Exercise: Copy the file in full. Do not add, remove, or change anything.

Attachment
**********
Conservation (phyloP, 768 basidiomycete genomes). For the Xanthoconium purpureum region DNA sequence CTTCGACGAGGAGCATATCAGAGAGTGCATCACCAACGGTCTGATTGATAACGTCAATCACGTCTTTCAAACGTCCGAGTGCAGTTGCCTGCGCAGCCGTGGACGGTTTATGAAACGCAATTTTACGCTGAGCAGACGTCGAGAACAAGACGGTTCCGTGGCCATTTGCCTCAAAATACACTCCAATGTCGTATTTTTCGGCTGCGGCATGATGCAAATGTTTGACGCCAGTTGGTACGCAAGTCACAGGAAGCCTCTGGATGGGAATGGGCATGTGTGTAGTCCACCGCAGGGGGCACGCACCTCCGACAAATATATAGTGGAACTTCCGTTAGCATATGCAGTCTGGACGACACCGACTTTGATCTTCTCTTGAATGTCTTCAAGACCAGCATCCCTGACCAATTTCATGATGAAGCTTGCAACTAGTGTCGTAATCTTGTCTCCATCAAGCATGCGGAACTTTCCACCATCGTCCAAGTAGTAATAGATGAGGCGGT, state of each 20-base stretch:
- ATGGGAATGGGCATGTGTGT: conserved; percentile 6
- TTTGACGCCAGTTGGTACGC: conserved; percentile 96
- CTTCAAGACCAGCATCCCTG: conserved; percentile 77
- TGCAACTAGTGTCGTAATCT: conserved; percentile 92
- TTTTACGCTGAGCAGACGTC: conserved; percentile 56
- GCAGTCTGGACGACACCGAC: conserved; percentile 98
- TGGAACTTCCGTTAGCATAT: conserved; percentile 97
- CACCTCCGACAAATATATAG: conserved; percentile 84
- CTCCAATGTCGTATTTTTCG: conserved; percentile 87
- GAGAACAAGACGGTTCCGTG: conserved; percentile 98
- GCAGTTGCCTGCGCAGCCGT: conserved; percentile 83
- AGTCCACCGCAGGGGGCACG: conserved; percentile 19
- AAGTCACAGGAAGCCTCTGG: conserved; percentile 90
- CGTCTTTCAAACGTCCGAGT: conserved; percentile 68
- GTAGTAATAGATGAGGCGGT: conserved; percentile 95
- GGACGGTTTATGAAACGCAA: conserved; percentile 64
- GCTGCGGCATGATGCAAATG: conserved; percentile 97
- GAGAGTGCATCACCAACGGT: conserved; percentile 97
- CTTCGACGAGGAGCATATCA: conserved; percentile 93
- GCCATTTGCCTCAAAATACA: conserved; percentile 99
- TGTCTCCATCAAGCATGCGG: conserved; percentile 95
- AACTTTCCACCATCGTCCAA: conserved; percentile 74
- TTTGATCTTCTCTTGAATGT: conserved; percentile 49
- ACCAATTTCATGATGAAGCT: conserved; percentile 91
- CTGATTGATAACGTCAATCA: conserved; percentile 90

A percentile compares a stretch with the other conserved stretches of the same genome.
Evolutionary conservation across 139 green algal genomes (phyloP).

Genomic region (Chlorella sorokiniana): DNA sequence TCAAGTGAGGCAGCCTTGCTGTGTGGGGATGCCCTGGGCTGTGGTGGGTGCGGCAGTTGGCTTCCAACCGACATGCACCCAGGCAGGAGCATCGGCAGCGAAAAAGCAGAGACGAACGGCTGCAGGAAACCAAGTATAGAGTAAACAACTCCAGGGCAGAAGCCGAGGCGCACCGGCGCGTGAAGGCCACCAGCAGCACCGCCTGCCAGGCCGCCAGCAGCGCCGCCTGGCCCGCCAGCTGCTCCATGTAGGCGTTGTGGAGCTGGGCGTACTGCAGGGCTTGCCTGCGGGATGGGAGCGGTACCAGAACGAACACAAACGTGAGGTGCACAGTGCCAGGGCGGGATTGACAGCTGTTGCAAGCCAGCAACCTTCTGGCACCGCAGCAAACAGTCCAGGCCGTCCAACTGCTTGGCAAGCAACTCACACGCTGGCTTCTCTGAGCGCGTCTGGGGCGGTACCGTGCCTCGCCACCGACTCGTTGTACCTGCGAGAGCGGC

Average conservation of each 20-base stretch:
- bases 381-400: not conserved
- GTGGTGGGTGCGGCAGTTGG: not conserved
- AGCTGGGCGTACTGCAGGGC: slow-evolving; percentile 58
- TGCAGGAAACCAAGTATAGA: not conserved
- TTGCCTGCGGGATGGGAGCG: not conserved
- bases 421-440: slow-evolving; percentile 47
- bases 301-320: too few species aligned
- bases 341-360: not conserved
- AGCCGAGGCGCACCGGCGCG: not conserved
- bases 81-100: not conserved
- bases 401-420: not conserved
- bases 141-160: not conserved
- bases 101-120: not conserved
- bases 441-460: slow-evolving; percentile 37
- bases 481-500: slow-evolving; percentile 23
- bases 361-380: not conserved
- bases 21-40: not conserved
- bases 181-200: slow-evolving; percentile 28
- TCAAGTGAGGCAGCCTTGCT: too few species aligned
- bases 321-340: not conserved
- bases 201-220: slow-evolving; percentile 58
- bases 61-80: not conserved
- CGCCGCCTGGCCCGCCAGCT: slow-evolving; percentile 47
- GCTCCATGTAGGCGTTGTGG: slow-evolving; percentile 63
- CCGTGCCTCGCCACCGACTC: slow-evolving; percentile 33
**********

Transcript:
Conservation (phyloP, 768 basidiomycete genomes). For the Xanthoconium purpureum region DNA sequence CTTCGACGAGGAGCATATCAGAGAGTGCATCACCAACGGTCTGATTGATAACGTCAATCACGTCTTTCAAACGTCCGAGTGCAGTTGCCTGCGCAGCCGTGGACGGTTTATGAAACGCAATTTTACGCTGAGCAGACGTCGAGAACAAGACGGTTCCGTGGCCATTTGCCTCAAAATACACTCCAATGTCGTATTTTTCGGCTGCGGCATGATGCAAATGTTTGACGCCAGTTGGTACGCAAGTCACAGGAAGCCTCTGGATGGGAATGGGCATGTGTGTAGTCCACCGCAGGGGGCACGCACCTCCGACAAATATATAGTGGAACTTCCGTTAGCATATGCAGTCTGGACGACACCGACTTTGATCTTCTCTTGAATGTCTTCAAGACCAGCATCCCTGACCAATTTCATGATGAAGCTTGCAACTAGTGTCGTAATCTTGTCTCCATCAAGCATGCGGAACTTTCCACCATCGTCCAAGTAGTAATAGATGAGGCGGT, state of each 20-base stretch:
- ATGGGAATGGGCATGTGTGT: conserved; percentile 6
- TTTGACGCCAGTTGGTACGC: conserved; percentile 96
- CTTCAAGACCAGCATCCCTG: conserved; percentile 77
- TGCAACTAGTGTCGTAATCT: conserved; percentile 92
- TTTTACGCTGAGCAGACGTC: conserved; percentile 56
- GCAGTCTGGACGACACCGAC: conserved; percentile 98
- TGGAACTTCCGTTAGCATAT: conserved; percentile 97
- CACCTCCGACAAATATATAG: conserved; percentile 84
- CTCCAATGTCGTATTTTTCG: conserved; percentile 87
- GAGAACAAGACGGTTCCGTG: conserved; percentile 98
- GCAGTTGCCTGCGCAGCCGT: conserved; percentile 83
- AGTCCACCGCAGGGGGCACG: conserved; percentile 19
- AAGTCACAGGAAGCCTCTGG: conserved; percentile 90
- CGTCTTTCAAACGTCCGAGT: conserved; percentile 68
- GTAGTAATAGATGAGGCGGT: conserved; percentile 95
- GGACGGTTTATGAAACGCAA: conserved; percentile 64
- GCTGCGGCATGATGCAAATG: conserved; percentile 97
- GAGAGTGCATCACCAACGGT: conserved; percentile 97
- CTTCGACGAGGAGCATATCA: conserved; percentile 93
- GCCATTTGCCTCAAAATACA: conserved; percentile 99
- TGTCTCCATCAAGCATGCGG: conserved; percentile 95
- AACTTTCCACCATCGTCCAA: conserved; percentile 74
- TTTGATCTTCTCTTGAATGT: conserved; percentile 49
- ACCAATTTCATGATGAAGCT: conserved; percentile 91
- CTGATTGATAACGTCAATCA: conserved; percentile 90

A percentile compares a stretch with the other conserved stretches of the same genome.
Evolutionary conservation across 139 green algal genomes (phyloP).

Genomic region (Chlorella sorokiniana): DNA sequence TCAAGTGAGGCAGCCTTGCTGTGTGGGGATGCCCTGGGCTGTGGTGGGTGCGGCAGTTGGCTTCCAACCGACATGCACCCAGGCAGGAGCATCGGCAGCGAAAAAGCAGAGACGAACGGCTGCAGGAAACCAAGTATAGAGTAAACAACTCCAGGGCAGAAGCCGAGGCGCACCGGCGCGTGAAGGCCACCAGCAGCACCGCCTGCCAGGCCGCCAGCAGCGCCGCCTGGCCCGCCAGCTGCTCCATGTAGGCGTTGTGGAGCTGGGCGTACTGCAGGGCTTGCCTGCGGGATGGGAGCGGTACCAGAACGAACACAAACGTGAGGTGCACAGTGCCAGGGCGGGATTGACAGCTGTTGCAAGCCAGCAACCTTCTGGCACCGCAGCAAACAGTCCAGGCCGTCCAACTGCTTGGCAAGCAACTCACACGCTGGCTTCTCTGAGCGCGTCTGGGGCGGTACCGTGCCTCGCCACCGACTCGTTGTACCTGCGAGAGCGGC

Average conservation of each 20-base stretch:
- bases 381-400: not conserved
- GTGGTGGGTGCGGCAGTTGG: not conserved
- AGCTGGGCGTACTGCAGGGC: slow-evolving; percentile 58
- TGCAGGAAACCAAGTATAGA: not conserved
- TTGCCTGCGGGATGGGAGCG: not conserved
- bases 421-440: slow-evolving; percentile 47
- bases 301-320: too few species aligned
- bases 341-360: not conserved
- AGCCGAGGCGCACCGGCGCG: not conserved
- bases 81-100: not conserved
- bases 401-420: not conserved
- bases 141-160: not conserved
- bases 101-120: not conserved
- bases 441-460: slow-evolving; percentile 37
- bases 481-500: slow-evolving; percentile 23
- bases 361-380: not conserved
- bases 21-40: not conserved
- bases 181-200: slow-evolving; percentile 28
- TCAAGTGAGGCAGCCTTGCT: too few species aligned
- bases 321-340: not conserved
- bases 201-220: slow-evolving; percentile 58
- bases 61-80: not conserved
- CGCCGCCTGGCCCGCCAGCT: slow-evolving; percentile 47
- GCTCCATGTAGGCGTTGTGG: slow-evolving; percentile 63
- CCGTGCCTCGCCACCGACTC: slow-evolving; percentile 33